Another racehorse has died at Santa Anita Park, the famed thoroughbred racetrack outside Los Angeles, following a two-horse spill on Sunday.
The fatality brings the equine death toll at the track to 23 since Dec. 26 — an unusually high number at a facility once considered among the safest in the sport.
Arms Runner, a 5-year-old horse owned by Rockingham Ranch, suffered a severe and ultimately fatal injury to his right front leg when he fell during the Grade 3 $100,000 San Simeon Stakes, NBC Los Angeles reported. The incident caused a trailing horse to also tumble, but that animal quickly rose to its feet without apparent injuries.
Santa Anita Park had just reopened on Friday after the deaths of 22 horses at the racetrack prompted a weekslong suspension. Prior to the resumption of races, The Stronach Group, which owns Santa Anita, had announced that it was taking the unprecedented step of banning race-day medication as well as introducing several new regulations, like demanding complete transparency of all veterinary records, in an effort to protect racehorses from harm.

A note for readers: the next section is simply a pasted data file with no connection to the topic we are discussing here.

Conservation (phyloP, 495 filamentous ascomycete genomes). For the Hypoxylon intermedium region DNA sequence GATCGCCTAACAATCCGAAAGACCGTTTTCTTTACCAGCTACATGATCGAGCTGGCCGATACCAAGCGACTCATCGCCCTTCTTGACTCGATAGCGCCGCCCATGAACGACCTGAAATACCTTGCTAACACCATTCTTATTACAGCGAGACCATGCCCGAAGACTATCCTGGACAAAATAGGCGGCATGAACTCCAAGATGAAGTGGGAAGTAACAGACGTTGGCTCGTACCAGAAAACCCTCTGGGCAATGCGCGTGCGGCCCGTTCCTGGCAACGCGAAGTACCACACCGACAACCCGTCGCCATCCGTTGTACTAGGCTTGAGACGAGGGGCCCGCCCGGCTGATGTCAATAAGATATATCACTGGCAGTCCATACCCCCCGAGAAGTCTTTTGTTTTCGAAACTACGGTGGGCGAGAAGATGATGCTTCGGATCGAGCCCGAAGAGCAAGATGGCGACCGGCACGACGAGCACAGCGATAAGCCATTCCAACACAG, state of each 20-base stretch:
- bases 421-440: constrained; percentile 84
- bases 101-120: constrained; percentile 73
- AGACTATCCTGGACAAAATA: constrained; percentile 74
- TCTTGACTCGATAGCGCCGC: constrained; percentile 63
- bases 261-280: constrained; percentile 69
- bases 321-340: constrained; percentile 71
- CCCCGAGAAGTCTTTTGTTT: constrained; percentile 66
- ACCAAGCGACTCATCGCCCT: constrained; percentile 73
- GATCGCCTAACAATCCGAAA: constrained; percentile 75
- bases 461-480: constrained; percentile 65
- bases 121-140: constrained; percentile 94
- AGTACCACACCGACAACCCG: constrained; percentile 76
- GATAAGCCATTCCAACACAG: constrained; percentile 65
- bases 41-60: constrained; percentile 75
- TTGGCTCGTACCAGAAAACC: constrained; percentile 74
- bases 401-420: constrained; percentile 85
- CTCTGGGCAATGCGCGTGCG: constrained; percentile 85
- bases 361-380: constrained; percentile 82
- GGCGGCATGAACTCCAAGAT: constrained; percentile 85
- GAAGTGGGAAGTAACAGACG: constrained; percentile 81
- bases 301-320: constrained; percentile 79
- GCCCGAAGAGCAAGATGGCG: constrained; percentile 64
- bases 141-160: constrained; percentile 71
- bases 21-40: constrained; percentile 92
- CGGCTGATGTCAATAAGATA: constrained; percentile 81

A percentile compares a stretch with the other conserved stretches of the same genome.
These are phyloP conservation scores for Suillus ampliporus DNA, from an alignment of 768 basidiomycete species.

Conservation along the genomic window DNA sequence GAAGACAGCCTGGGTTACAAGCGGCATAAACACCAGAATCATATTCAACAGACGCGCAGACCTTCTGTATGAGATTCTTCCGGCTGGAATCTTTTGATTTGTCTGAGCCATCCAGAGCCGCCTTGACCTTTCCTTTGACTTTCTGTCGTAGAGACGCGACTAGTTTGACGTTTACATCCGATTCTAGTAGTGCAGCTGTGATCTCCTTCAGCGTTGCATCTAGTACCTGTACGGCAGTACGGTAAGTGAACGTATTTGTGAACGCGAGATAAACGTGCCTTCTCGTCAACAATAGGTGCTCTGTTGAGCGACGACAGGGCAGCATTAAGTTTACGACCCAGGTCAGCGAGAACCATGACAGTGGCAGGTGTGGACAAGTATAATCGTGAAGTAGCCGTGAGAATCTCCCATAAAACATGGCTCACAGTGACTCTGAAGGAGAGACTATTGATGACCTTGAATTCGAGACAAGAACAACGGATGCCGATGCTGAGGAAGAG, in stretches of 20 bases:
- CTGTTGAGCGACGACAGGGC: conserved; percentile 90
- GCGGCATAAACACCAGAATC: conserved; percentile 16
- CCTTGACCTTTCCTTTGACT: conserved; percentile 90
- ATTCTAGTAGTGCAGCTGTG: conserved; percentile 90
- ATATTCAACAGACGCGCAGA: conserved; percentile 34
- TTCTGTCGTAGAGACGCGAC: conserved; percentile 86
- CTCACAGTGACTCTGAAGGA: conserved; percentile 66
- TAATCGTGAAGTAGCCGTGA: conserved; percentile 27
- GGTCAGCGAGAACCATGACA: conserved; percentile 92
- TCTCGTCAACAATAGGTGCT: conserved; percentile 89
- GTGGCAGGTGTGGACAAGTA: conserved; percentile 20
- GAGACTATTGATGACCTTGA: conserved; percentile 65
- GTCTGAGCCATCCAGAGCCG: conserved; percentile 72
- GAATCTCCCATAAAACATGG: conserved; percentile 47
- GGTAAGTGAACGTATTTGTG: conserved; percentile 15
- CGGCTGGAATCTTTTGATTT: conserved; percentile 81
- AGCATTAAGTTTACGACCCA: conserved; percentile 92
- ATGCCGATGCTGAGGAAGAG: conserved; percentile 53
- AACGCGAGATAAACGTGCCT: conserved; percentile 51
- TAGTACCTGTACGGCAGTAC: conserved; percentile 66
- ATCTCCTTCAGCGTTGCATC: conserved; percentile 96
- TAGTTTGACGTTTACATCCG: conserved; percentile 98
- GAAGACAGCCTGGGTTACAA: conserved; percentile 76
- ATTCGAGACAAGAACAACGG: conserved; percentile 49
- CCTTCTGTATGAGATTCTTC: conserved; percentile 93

“The sport of horse racing is the last great sporting legacy platform to be modernized. If we expect our sport to grow for future generations, we must raise our standards,” Belinda Stronach, president of The Stronach Group, said in a statement.
She added that the new initiatives represented a “seismic shift” in how the sport was conducted.
“First and foremost, we must do right by the horse. When we do right by the horse, everything ― everything ― will follow,” Stronach said.
Racegoers breathed a “sigh of relief” on Friday after the first race day back ended with zero deaths, the Los Angeles Times reported.
“The public is probably a little shell-shocked at what’s going on. We’ve gotten a lot of bad exposure from everywhere. We’re going to need to go a long time without having something horrible happen,” a horse owner told the Times as she watched the races.
Arms Runner died two days later.
Most of the equine deaths at Santa Anita since December ― including Arms Runner’s ― have occurred on the dirt surface of the track, The Associated Press reported. However, when officials inspected and renovated the dirt surface last month, they said they found no issues with it.
Santa Anita’s equine death toll was significantly higher this year than in years prior. From December 2017 to February 2018, 10 horses died at the racetrack, per NBC Los Angeles. Over the same period in 2016-2017, the toll was eight.